Salix babylonica
Common name: 
Weeping Willow
SA-liks bab-i-LON-i-ka
Native to (or naturalized in) Oregon: 
  • Broadleaf, deciduous tree, medium to large in size, usually grows to 30-40 ft  (9-12 m) tall with a similar spread. However, the US National Champion in 2018 was 95 ft tall and 93 ft wide (29 × 28 m).  The stout trunk has grayish black bark that is irregularly furrowed.  The crown is broad and rounded from which thin pendulous branch “weep” toward the ground. These are without hairs except at nodes and reddish- to yellowish-brown in color.  The leaves are alternate, simple, linear-lanceolate, 7.5-15 cm (3-6 inches) long and 1.3-2 cm (0.5-0.75 inches) wide, with finely serrate margins and a long tapered to a point (acuminate); light green above and grayish green below, which in fall may turn greenish-yellow or occasionally gold-yellow.  The plant is dioecious, male and female catkins, about 2 cm long and 0.5 cm wide, appear on separate trees in early spring.

  • Full sun to partial shade, best in moist, acidic soil, but also grows in slightly alkaline conditions, adapts to standing water

  • Hardy to USDA Zone 6  Salix babylonica is not cold tolerant and is not commonly grown in Europe or in northern North America.  Cultivated trees with strongly pendulous branches and branchlets have been identified as S. babylonica, but many are hybrids with S. alba (S. ×sepulcralis) or S. euxina (S. ×pendulina). Salix ×sepulcralis, with bright yellow branchlets, is the most commonly grown of these hybrids. All reported occurrences of S. babylonica need verification.(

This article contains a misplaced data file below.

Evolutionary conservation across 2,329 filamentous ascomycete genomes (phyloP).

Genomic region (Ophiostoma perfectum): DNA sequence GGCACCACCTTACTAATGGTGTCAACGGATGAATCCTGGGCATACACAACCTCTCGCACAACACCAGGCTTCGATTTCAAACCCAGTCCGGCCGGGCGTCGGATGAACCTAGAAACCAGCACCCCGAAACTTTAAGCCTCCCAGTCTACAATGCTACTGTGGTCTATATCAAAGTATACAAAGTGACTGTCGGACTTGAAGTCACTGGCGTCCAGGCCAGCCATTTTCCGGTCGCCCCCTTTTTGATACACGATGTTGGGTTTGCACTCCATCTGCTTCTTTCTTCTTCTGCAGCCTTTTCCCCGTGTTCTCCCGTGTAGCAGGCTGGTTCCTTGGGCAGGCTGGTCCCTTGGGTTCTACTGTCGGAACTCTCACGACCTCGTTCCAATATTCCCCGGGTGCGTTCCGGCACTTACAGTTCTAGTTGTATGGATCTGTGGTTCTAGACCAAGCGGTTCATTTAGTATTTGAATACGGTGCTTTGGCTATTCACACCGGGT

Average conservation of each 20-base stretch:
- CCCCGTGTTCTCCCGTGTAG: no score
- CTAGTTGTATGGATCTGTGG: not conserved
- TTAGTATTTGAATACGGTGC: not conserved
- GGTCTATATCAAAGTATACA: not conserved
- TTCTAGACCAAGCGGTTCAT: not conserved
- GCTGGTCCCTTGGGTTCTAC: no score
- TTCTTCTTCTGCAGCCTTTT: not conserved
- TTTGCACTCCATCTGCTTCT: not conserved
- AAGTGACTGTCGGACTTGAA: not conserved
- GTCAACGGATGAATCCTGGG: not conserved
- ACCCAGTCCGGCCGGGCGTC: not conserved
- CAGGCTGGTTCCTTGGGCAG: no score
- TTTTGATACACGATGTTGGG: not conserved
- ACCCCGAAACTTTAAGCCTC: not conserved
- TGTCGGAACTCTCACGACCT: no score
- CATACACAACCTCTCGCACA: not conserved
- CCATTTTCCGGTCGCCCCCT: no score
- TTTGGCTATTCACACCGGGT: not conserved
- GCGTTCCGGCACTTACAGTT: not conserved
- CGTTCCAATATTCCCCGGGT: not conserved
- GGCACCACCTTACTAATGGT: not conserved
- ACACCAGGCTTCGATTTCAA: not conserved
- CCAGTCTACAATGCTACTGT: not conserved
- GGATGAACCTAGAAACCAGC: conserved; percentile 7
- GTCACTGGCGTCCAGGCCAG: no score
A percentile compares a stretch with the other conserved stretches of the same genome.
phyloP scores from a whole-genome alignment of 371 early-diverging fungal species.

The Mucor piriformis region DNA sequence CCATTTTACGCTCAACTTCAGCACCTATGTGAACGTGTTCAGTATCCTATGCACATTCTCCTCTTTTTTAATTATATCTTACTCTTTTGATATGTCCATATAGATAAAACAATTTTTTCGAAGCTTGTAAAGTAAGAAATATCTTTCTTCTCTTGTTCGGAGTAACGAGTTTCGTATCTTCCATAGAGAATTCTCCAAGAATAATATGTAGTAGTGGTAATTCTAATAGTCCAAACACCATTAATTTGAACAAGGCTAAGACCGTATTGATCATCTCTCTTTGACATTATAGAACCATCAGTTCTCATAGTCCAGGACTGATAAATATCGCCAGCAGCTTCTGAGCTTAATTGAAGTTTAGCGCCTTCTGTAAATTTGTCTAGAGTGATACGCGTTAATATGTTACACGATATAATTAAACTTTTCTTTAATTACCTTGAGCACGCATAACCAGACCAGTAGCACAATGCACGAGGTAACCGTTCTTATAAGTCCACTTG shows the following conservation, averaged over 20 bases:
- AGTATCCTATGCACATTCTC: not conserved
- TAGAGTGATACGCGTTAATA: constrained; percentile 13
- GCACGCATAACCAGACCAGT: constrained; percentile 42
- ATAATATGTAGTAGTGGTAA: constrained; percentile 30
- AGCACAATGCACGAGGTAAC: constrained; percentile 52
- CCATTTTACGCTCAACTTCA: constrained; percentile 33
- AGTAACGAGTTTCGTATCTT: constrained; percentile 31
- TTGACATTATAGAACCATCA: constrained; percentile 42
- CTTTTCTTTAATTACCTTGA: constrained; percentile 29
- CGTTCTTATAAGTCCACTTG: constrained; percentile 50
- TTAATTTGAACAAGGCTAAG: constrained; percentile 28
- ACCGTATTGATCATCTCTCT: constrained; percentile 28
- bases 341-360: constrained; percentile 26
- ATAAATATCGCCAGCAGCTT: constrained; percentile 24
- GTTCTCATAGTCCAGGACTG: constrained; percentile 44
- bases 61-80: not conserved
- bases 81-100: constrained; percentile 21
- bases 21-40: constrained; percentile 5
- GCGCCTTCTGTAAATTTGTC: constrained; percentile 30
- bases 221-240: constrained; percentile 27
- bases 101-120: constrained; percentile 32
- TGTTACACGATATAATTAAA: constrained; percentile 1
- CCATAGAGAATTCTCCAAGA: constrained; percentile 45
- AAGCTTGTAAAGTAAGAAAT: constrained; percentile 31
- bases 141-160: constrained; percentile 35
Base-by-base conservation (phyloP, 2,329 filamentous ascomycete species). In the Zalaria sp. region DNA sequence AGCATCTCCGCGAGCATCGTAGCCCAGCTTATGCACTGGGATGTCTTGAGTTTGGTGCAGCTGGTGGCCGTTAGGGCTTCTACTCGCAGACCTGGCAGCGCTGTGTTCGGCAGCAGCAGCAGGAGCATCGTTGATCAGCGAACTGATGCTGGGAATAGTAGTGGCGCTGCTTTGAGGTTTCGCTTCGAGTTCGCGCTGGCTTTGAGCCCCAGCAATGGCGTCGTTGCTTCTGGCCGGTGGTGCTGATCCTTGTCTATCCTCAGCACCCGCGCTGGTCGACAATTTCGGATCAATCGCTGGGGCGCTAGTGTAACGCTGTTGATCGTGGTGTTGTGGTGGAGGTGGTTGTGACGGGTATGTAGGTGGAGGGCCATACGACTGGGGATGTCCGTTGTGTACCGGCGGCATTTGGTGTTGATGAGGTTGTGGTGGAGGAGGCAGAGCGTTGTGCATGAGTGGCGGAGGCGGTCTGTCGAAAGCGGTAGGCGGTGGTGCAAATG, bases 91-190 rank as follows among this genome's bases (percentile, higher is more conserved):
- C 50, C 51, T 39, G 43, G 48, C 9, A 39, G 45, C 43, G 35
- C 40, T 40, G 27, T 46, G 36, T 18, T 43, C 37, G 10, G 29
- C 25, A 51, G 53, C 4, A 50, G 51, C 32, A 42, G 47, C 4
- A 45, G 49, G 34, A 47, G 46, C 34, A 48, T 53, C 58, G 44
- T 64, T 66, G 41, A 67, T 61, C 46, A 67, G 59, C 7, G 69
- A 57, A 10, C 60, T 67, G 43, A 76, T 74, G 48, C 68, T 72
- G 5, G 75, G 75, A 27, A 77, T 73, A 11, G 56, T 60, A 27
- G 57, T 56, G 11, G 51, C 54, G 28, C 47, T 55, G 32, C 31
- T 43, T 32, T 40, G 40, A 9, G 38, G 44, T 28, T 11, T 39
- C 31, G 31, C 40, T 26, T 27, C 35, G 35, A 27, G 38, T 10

• Little is known about the origin of the strongly weeping cultivar of Salix babylonica. It was described by Linnaeus (1737) based on young garden specimens. It is thought to have originated in China, although it no longer occurs in the wild and its origin is uncertain. Selections are thought to have been transported to Europe along the trade route from China. Taxonomic treatments of S. babylonica are variable. Some botanists recognize a single species, including both pendulous and non-pendulous forms, while others recognize four species: S. babylonica, with a weeping habit, S. capitataS. pseudolasiogyne, and the commonly cultivated S. matsudana, with an erect or spreading habit. Here, S. babylonica is treated in a narrow sense, including only weeping forms.  The above is adapted from the Flora of North America (; see for details.

  • babylonica: of Babylon,   Linnaeus, who described this species, applied this epithet because of a misunderstanding that this willow was the tree described in the Bible in the opening of Psalm 137, “By the rivers of Babylon, there we sat down, yea, we wept, when we remembered Zion.  We hanged our harps upon the willows in the midst thereof. (King James Version, 1611).  However, the trees growing in Babylon along the Euphrates River in ancient Mesopotamia (modern Iraq) are not willows, but the Euphrates poplar Populus euphratica, with willow-like leaves on long, drooping shoots. (Wikipedia) 

The Weeping Willows shown below have not been authenticated as being Salix babylonuca


Click image to enlarge
  • plant habit, spring

    plant habit, spring

  • pendant branches and catkins

    pendant branches and catkins

  • male catkins

    male catkins

  • plant habit, summer

    plant habit, summer